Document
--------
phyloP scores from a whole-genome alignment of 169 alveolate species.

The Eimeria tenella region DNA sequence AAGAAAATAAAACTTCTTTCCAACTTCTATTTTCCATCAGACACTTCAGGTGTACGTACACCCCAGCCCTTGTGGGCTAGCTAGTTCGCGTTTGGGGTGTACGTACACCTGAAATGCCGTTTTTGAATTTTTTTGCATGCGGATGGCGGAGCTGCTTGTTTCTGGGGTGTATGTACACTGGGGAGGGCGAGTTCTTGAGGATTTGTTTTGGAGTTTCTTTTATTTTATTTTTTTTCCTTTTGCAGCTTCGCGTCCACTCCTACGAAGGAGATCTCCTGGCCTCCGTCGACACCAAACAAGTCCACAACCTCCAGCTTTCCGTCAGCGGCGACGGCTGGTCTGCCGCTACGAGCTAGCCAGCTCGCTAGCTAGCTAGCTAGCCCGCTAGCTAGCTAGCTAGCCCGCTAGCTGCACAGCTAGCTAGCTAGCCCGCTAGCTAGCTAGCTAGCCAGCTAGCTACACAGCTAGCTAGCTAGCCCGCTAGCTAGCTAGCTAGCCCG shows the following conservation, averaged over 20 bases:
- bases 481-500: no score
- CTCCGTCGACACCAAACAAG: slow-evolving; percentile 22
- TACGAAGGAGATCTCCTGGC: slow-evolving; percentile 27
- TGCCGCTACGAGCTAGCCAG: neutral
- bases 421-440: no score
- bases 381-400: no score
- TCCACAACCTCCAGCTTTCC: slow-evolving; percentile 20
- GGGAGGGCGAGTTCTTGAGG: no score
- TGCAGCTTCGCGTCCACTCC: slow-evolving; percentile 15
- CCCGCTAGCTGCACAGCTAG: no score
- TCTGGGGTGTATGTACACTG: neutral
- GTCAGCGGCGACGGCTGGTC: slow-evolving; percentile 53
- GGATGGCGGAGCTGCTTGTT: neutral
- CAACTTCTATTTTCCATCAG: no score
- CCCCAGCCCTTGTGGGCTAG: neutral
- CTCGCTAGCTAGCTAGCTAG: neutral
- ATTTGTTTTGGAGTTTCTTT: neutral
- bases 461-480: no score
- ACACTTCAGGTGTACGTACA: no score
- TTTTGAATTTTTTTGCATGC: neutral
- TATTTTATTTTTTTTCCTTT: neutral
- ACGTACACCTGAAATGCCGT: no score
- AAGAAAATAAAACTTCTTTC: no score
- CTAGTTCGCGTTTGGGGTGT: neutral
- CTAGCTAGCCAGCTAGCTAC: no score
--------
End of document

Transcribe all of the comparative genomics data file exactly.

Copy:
phyloP scores from a whole-genome alignment of 169 alveolate species.

The Eimeria tenella region DNA sequence AAGAAAATAAAACTTCTTTCCAACTTCTATTTTCCATCAGACACTTCAGGTGTACGTACACCCCAGCCCTTGTGGGCTAGCTAGTTCGCGTTTGGGGTGTACGTACACCTGAAATGCCGTTTTTGAATTTTTTTGCATGCGGATGGCGGAGCTGCTTGTTTCTGGGGTGTATGTACACTGGGGAGGGCGAGTTCTTGAGGATTTGTTTTGGAGTTTCTTTTATTTTATTTTTTTTCCTTTTGCAGCTTCGCGTCCACTCCTACGAAGGAGATCTCCTGGCCTCCGTCGACACCAAACAAGTCCACAACCTCCAGCTTTCCGTCAGCGGCGACGGCTGGTCTGCCGCTACGAGCTAGCCAGCTCGCTAGCTAGCTAGCTAGCCCGCTAGCTAGCTAGCTAGCCCGCTAGCTGCACAGCTAGCTAGCTAGCCCGCTAGCTAGCTAGCTAGCCAGCTAGCTACACAGCTAGCTAGCTAGCCCGCTAGCTAGCTAGCTAGCCCG shows the following conservation, averaged over 20 bases:
- bases 481-500: no score
- CTCCGTCGACACCAAACAAG: slow-evolving; percentile 22
- TACGAAGGAGATCTCCTGGC: slow-evolving; percentile 27
- TGCCGCTACGAGCTAGCCAG: neutral
- bases 421-440: no score
- bases 381-400: no score
- TCCACAACCTCCAGCTTTCC: slow-evolving; percentile 20
- GGGAGGGCGAGTTCTTGAGG: no score
- TGCAGCTTCGCGTCCACTCC: slow-evolving; percentile 15
- CCCGCTAGCTGCACAGCTAG: no score
- TCTGGGGTGTATGTACACTG: neutral
- GTCAGCGGCGACGGCTGGTC: slow-evolving; percentile 53
- GGATGGCGGAGCTGCTTGTT: neutral
- CAACTTCTATTTTCCATCAG: no score
- CCCCAGCCCTTGTGGGCTAG: neutral
- CTCGCTAGCTAGCTAGCTAG: neutral
- ATTTGTTTTGGAGTTTCTTT: neutral
- bases 461-480: no score
- ACACTTCAGGTGTACGTACA: no score
- TTTTGAATTTTTTTGCATGC: neutral
- TATTTTATTTTTTTTCCTTT: neutral
- ACGTACACCTGAAATGCCGT: no score
- AAGAAAATAAAACTTCTTTC: no score
- CTAGTTCGCGTTTGGGGTGT: neutral
- CTAGCTAGCCAGCTAGCTAC: no score